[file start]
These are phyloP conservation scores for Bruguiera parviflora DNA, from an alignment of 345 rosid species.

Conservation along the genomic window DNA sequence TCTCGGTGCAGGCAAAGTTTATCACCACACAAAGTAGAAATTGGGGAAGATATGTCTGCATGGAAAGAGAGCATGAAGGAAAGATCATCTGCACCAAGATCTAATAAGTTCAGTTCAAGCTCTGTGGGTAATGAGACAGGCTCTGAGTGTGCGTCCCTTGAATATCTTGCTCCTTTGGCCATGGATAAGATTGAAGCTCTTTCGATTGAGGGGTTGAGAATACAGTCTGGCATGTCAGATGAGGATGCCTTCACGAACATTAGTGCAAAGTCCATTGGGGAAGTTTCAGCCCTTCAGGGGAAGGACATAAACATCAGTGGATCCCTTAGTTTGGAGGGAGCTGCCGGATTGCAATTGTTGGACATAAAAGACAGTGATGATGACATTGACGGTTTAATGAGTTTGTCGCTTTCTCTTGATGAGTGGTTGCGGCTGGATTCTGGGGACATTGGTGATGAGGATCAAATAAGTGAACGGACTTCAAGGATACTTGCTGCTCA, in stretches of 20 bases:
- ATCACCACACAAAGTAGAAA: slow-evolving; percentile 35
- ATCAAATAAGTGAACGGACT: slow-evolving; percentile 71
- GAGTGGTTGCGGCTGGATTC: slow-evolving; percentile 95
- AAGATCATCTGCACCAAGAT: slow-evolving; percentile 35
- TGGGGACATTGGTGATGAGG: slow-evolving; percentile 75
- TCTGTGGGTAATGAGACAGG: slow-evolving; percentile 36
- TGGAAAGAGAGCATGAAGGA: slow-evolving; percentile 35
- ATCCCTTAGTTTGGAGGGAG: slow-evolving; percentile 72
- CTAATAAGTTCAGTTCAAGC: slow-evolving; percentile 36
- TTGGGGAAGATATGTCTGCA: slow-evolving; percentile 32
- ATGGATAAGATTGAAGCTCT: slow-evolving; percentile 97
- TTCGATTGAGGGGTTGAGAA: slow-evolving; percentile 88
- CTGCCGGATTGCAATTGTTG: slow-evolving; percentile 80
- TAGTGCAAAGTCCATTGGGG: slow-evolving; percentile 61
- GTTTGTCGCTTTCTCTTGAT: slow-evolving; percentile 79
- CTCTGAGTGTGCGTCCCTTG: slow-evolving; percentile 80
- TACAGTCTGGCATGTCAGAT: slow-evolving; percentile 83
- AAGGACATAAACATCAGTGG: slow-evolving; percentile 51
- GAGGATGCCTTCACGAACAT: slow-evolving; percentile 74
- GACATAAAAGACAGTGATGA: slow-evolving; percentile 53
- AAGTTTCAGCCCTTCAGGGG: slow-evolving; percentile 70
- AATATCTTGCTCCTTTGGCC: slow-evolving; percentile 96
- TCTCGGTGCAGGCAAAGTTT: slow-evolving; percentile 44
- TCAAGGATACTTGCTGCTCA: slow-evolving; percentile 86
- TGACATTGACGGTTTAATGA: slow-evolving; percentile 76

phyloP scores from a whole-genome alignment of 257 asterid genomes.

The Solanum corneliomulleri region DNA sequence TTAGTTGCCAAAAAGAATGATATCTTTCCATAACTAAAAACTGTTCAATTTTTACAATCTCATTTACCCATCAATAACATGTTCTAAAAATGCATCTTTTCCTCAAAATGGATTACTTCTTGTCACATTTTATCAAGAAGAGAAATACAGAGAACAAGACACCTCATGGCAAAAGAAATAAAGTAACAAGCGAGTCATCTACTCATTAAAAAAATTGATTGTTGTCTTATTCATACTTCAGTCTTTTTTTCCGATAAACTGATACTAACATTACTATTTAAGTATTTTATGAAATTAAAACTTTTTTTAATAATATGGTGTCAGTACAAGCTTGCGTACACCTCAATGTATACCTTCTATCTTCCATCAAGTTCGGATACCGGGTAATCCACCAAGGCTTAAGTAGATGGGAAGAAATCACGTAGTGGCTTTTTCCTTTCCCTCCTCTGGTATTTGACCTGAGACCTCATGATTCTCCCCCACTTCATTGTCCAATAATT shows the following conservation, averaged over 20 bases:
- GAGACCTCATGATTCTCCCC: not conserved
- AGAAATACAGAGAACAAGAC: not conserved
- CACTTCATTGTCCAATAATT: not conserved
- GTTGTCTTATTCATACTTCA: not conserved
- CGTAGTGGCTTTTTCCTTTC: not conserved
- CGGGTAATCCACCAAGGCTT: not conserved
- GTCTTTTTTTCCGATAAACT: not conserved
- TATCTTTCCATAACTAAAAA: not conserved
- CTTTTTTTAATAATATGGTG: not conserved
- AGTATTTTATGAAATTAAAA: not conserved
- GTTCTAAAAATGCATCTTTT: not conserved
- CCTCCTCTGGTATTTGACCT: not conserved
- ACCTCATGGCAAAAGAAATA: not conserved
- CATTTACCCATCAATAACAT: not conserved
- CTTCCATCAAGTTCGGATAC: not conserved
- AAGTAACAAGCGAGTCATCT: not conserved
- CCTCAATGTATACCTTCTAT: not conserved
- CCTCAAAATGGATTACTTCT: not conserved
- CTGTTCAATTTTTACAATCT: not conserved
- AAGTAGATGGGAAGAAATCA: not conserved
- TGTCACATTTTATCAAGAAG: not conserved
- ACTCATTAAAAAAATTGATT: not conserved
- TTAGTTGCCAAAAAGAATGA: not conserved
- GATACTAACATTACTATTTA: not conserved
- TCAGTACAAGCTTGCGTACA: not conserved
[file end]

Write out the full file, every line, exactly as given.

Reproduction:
These are phyloP conservation scores for Bruguiera parviflora DNA, from an alignment of 345 rosid species.

Conservation along the genomic window DNA sequence TCTCGGTGCAGGCAAAGTTTATCACCACACAAAGTAGAAATTGGGGAAGATATGTCTGCATGGAAAGAGAGCATGAAGGAAAGATCATCTGCACCAAGATCTAATAAGTTCAGTTCAAGCTCTGTGGGTAATGAGACAGGCTCTGAGTGTGCGTCCCTTGAATATCTTGCTCCTTTGGCCATGGATAAGATTGAAGCTCTTTCGATTGAGGGGTTGAGAATACAGTCTGGCATGTCAGATGAGGATGCCTTCACGAACATTAGTGCAAAGTCCATTGGGGAAGTTTCAGCCCTTCAGGGGAAGGACATAAACATCAGTGGATCCCTTAGTTTGGAGGGAGCTGCCGGATTGCAATTGTTGGACATAAAAGACAGTGATGATGACATTGACGGTTTAATGAGTTTGTCGCTTTCTCTTGATGAGTGGTTGCGGCTGGATTCTGGGGACATTGGTGATGAGGATCAAATAAGTGAACGGACTTCAAGGATACTTGCTGCTCA, in stretches of 20 bases:
- ATCACCACACAAAGTAGAAA: slow-evolving; percentile 35
- ATCAAATAAGTGAACGGACT: slow-evolving; percentile 71
- GAGTGGTTGCGGCTGGATTC: slow-evolving; percentile 95
- AAGATCATCTGCACCAAGAT: slow-evolving; percentile 35
- TGGGGACATTGGTGATGAGG: slow-evolving; percentile 75
- TCTGTGGGTAATGAGACAGG: slow-evolving; percentile 36
- TGGAAAGAGAGCATGAAGGA: slow-evolving; percentile 35
- ATCCCTTAGTTTGGAGGGAG: slow-evolving; percentile 72
- CTAATAAGTTCAGTTCAAGC: slow-evolving; percentile 36
- TTGGGGAAGATATGTCTGCA: slow-evolving; percentile 32
- ATGGATAAGATTGAAGCTCT: slow-evolving; percentile 97
- TTCGATTGAGGGGTTGAGAA: slow-evolving; percentile 88
- CTGCCGGATTGCAATTGTTG: slow-evolving; percentile 80
- TAGTGCAAAGTCCATTGGGG: slow-evolving; percentile 61
- GTTTGTCGCTTTCTCTTGAT: slow-evolving; percentile 79
- CTCTGAGTGTGCGTCCCTTG: slow-evolving; percentile 80
- TACAGTCTGGCATGTCAGAT: slow-evolving; percentile 83
- AAGGACATAAACATCAGTGG: slow-evolving; percentile 51
- GAGGATGCCTTCACGAACAT: slow-evolving; percentile 74
- GACATAAAAGACAGTGATGA: slow-evolving; percentile 53
- AAGTTTCAGCCCTTCAGGGG: slow-evolving; percentile 70
- AATATCTTGCTCCTTTGGCC: slow-evolving; percentile 96
- TCTCGGTGCAGGCAAAGTTT: slow-evolving; percentile 44
- TCAAGGATACTTGCTGCTCA: slow-evolving; percentile 86
- TGACATTGACGGTTTAATGA: slow-evolving; percentile 76

phyloP scores from a whole-genome alignment of 257 asterid genomes.

The Solanum corneliomulleri region DNA sequence TTAGTTGCCAAAAAGAATGATATCTTTCCATAACTAAAAACTGTTCAATTTTTACAATCTCATTTACCCATCAATAACATGTTCTAAAAATGCATCTTTTCCTCAAAATGGATTACTTCTTGTCACATTTTATCAAGAAGAGAAATACAGAGAACAAGACACCTCATGGCAAAAGAAATAAAGTAACAAGCGAGTCATCTACTCATTAAAAAAATTGATTGTTGTCTTATTCATACTTCAGTCTTTTTTTCCGATAAACTGATACTAACATTACTATTTAAGTATTTTATGAAATTAAAACTTTTTTTAATAATATGGTGTCAGTACAAGCTTGCGTACACCTCAATGTATACCTTCTATCTTCCATCAAGTTCGGATACCGGGTAATCCACCAAGGCTTAAGTAGATGGGAAGAAATCACGTAGTGGCTTTTTCCTTTCCCTCCTCTGGTATTTGACCTGAGACCTCATGATTCTCCCCCACTTCATTGTCCAATAATT shows the following conservation, averaged over 20 bases:
- GAGACCTCATGATTCTCCCC: not conserved
- AGAAATACAGAGAACAAGAC: not conserved
- CACTTCATTGTCCAATAATT: not conserved
- GTTGTCTTATTCATACTTCA: not conserved
- CGTAGTGGCTTTTTCCTTTC: not conserved
- CGGGTAATCCACCAAGGCTT: not conserved
- GTCTTTTTTTCCGATAAACT: not conserved
- TATCTTTCCATAACTAAAAA: not conserved
- CTTTTTTTAATAATATGGTG: not conserved
- AGTATTTTATGAAATTAAAA: not conserved
- GTTCTAAAAATGCATCTTTT: not conserved
- CCTCCTCTGGTATTTGACCT: not conserved
- ACCTCATGGCAAAAGAAATA: not conserved
- CATTTACCCATCAATAACAT: not conserved
- CTTCCATCAAGTTCGGATAC: not conserved
- AAGTAACAAGCGAGTCATCT: not conserved
- CCTCAATGTATACCTTCTAT: not conserved
- CCTCAAAATGGATTACTTCT: not conserved
- CTGTTCAATTTTTACAATCT: not conserved
- AAGTAGATGGGAAGAAATCA: not conserved
- TGTCACATTTTATCAAGAAG: not conserved
- ACTCATTAAAAAAATTGATT: not conserved
- TTAGTTGCCAAAAAGAATGA: not conserved
- GATACTAACATTACTATTTA: not conserved
- TCAGTACAAGCTTGCGTACA: not conserved